Target: Veeco Inc.
Sponsor: Lineage Capital
Financial Advisor: Seller: BG Strategic Advisors, Sun Mergers and Acquisitions
Legal Advisor: Seller: McElroy, Deutsch, Mulvaney & Carpenter; Buyer: Ropes and Gray
Debt Provided By: TD Banknorth
Sometimes you have to lose to win. That’s what Boston-based buyout shop Lineage Capital learned in its recently closed purchase of Veeco Inc.
“We came to the first management dinner, and were told we were the lowest of ten” bidders, said Lineage Capital Principal Steve Glick. “We didn’t think we’d get asked back.”
Sure enough, Veeco, a family-owned business that imports and warehouses goods arriving in New York and New Jersey via plane, rail and ship, signed an agreement with another group. But the deal hit a snag after two weeks. A short time later, the owner circled back to Lineage and signed a deal with the buyout group, with minimal adjustments to its original offer. “The owner realized our approach and governance model was more appealing then he [originally] appreciated,” said Glick.
As it typically does with family-owned businesses, Lineage Capital chipped in the majority of the equity capital but left control of the five-person board with the seller. Of course, with any major issue, such as executive moves, acquisitions, or major financing, Lineage Capital gets its say. These situations typically require a majority vote that includes the firm’s representatives.
“There’s a big segment of American businesses that aren’t ready for and don’t want the barbarians at the gate,” said Glick. “They want to take chips off the table, they want to grow by acquisitions, but aren’t ready to sell 100% to a buyout group.”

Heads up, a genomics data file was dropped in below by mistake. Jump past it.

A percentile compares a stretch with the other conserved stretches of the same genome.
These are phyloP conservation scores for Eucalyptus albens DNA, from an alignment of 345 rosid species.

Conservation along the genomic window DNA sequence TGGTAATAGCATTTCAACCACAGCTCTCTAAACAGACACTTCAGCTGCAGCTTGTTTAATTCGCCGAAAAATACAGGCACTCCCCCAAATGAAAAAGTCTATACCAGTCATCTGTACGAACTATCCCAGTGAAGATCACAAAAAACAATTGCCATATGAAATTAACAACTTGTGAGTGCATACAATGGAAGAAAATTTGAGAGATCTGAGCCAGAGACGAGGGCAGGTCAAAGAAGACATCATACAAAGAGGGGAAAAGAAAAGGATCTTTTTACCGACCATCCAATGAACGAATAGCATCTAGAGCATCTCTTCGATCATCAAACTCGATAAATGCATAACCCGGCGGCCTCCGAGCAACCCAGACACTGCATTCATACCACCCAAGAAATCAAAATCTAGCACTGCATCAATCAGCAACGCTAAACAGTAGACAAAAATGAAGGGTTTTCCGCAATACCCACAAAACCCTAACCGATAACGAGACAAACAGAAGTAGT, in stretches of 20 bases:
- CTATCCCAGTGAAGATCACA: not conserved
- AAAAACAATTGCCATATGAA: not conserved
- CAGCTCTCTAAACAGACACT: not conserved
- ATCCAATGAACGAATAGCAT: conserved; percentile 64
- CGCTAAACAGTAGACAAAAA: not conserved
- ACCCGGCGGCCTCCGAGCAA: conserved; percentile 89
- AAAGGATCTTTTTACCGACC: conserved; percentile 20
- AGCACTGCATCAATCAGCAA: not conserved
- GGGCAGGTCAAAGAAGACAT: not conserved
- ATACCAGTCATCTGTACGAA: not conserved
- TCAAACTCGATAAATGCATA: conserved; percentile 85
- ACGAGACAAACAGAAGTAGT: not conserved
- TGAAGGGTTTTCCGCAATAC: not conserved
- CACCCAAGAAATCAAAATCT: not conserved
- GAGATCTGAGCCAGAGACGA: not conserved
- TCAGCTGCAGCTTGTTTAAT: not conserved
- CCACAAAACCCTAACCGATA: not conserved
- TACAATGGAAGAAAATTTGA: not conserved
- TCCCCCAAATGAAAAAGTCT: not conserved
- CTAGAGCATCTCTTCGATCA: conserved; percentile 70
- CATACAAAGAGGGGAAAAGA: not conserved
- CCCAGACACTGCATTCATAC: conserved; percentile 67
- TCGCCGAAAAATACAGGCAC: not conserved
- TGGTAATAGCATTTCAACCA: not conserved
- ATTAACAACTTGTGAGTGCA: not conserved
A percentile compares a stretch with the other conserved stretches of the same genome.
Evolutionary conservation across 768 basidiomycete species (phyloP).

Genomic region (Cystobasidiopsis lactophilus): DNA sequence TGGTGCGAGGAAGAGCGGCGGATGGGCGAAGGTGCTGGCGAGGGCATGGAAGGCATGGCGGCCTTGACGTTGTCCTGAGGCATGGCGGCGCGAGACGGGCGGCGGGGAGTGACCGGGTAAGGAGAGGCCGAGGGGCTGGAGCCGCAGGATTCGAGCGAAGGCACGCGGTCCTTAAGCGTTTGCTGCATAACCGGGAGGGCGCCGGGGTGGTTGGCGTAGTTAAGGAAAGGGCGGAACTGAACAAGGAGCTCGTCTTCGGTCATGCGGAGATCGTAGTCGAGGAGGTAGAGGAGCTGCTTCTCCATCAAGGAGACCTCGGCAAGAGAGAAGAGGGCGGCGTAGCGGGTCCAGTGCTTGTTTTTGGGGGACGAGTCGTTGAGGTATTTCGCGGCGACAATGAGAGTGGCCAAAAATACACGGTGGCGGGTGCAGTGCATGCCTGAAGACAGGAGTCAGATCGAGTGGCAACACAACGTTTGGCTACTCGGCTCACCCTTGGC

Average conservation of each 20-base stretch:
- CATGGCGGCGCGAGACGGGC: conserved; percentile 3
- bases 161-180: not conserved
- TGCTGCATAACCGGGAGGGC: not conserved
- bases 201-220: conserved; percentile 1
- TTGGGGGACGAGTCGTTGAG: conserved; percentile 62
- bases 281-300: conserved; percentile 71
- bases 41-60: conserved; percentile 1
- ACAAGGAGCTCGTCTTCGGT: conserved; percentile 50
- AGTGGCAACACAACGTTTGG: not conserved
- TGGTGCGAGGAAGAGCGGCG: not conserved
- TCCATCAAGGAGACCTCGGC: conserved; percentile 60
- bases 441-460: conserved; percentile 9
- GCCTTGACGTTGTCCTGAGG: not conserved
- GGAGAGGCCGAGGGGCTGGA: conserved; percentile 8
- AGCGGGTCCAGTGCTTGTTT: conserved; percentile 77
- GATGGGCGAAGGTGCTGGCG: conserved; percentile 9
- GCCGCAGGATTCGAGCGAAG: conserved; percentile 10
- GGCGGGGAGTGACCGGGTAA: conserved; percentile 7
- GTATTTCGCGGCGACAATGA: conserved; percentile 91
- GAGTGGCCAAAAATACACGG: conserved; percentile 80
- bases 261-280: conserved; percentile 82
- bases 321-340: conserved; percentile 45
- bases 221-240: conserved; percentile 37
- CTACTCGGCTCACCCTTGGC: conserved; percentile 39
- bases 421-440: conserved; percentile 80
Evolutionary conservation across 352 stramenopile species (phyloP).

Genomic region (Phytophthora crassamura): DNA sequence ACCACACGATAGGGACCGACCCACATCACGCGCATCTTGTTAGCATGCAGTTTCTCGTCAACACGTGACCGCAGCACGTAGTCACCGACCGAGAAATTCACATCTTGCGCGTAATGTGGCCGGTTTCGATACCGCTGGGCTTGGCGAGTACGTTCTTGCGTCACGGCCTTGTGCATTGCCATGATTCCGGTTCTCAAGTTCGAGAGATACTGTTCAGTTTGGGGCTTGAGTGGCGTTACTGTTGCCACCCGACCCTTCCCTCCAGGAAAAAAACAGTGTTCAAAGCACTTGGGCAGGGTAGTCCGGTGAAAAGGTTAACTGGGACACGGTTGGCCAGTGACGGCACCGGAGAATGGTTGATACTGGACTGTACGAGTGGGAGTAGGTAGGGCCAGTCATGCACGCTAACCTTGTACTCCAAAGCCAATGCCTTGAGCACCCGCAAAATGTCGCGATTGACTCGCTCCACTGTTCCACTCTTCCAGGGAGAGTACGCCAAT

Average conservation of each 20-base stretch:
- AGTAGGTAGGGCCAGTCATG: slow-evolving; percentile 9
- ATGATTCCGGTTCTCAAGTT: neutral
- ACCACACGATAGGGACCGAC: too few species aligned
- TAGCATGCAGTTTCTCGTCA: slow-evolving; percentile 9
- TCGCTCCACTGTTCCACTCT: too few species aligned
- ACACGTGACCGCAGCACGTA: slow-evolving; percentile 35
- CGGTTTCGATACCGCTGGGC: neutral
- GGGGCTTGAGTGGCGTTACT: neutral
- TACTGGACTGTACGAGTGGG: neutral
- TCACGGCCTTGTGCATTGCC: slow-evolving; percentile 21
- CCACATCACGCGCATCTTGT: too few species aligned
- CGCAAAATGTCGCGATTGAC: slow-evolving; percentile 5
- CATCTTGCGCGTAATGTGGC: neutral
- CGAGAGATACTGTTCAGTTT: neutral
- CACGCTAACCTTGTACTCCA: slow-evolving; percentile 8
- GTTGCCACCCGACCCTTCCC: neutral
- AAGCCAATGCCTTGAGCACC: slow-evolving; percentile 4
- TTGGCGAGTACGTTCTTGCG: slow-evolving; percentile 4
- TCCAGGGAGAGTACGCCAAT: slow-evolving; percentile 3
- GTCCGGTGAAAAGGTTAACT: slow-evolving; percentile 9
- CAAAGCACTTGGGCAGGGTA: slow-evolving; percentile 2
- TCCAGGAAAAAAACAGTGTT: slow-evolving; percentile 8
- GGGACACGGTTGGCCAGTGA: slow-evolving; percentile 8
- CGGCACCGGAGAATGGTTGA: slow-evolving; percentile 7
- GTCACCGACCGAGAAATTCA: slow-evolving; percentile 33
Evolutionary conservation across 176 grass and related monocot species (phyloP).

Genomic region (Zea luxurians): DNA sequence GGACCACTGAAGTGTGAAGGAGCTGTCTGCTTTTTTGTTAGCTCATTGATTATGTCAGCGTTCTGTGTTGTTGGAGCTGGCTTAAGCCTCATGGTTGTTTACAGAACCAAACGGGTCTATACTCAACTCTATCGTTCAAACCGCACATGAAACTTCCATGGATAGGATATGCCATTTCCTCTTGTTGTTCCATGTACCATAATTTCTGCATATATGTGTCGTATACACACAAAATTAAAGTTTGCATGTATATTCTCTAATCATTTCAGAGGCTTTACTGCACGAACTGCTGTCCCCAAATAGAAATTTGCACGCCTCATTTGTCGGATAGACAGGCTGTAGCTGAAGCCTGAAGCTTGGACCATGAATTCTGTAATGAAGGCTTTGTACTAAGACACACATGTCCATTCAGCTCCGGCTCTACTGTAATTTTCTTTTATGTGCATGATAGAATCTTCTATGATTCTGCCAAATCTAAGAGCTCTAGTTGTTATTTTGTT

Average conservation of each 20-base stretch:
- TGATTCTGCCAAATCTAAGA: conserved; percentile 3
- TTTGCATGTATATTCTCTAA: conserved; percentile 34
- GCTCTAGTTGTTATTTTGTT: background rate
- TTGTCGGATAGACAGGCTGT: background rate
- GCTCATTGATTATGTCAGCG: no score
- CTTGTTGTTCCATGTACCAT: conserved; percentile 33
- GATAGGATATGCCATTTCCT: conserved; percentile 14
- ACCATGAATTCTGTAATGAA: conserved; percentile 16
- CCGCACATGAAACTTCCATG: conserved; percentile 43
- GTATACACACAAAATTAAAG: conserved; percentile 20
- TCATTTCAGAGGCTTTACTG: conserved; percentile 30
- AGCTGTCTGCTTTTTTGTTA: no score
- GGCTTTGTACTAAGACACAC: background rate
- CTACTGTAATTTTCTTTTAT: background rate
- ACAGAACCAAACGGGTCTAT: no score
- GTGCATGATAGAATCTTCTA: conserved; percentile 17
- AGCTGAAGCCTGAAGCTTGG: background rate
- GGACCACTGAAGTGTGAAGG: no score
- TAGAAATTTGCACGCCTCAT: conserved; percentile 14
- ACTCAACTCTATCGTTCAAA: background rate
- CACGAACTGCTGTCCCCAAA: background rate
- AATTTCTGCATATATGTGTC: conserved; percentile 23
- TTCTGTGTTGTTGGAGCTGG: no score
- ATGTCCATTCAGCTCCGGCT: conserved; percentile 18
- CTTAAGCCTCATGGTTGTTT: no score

Veeco’s strength is importing and storing footwear, apparel and accessories, and the success of the deal hinges on a kind of reverse-China strategy. As manufacturing moves off shore to China, imports from China have increased proportionately. Opening shop on the West coast to offer storage facilities for those goods will be a top priority, said Glick.
Ben Gordon, founder of Palm Beach, Fla.-based logistics advisory shop BG Strategic Advisors, advised Veeco. Hasbrouck Heights, N.J.-based Sun Mergers and Acquisitions also gave financial advice to the seller. Meanwhile, law firm Ropes and Gray advised Lineage Capital while McElroy, Deutsch, Mulvaney & Carpenter, gave Veeco legal advice. TD Banknorth, Veeco’s existing lender, supplied the all-senior debt package for the deal.
A quartet of Heritage Partners pros founded Lineage Capital: Brook Parker, Mark Sullivan, William McKinley and Lori Wood Cashman. Parker was also one of the four members that left the later stage equity unit of BancBoston, called Equity Partners, to form Heritage Partners in 1993. Glick, who came later, was formerly part of the Heritage Partners team that bought Bennett Footwear and later sold it to Brown Shoe Co. in 2005 for $205 million, a 2.8x return.
Following a playbook similar to that of Heritage Partners, Lineage Capital typically splits up the equity portion of its deals into three equal parts, taking two for itself. Its first third gets preferred status, with a fixed return and liquidity preference. The two remaining thirds, one Lineage Capital’s and the other belonging to the reinvesting shareholders, get common status. Its pitch to family-owned business, according to its Web site: “We will allow shareholders to receive 80% of their value today while retaining control of the board of directors and up to 50% economic ownership going forward.”
“Lord knows we get crushed in enough auctions,” Glick said. “It’s nice to know you have a different point of differentiation.”
Lineage Capital portfolio companies include Constantine Carpets, a maker of broadloom commercial carpets; Crompco Corp., which monitors and checks compliance of underground fuel tanks at gas stations; lamp maker Hubbardton Forge; and label maker Resource Label Group. The firm closed its $160 million debut fund, Lineage Capital LP, in 2004 after a one year fundraising process. The fund, whose backers include funds-of-funds manager Northgate Capital, is now 45% invested.—M.C.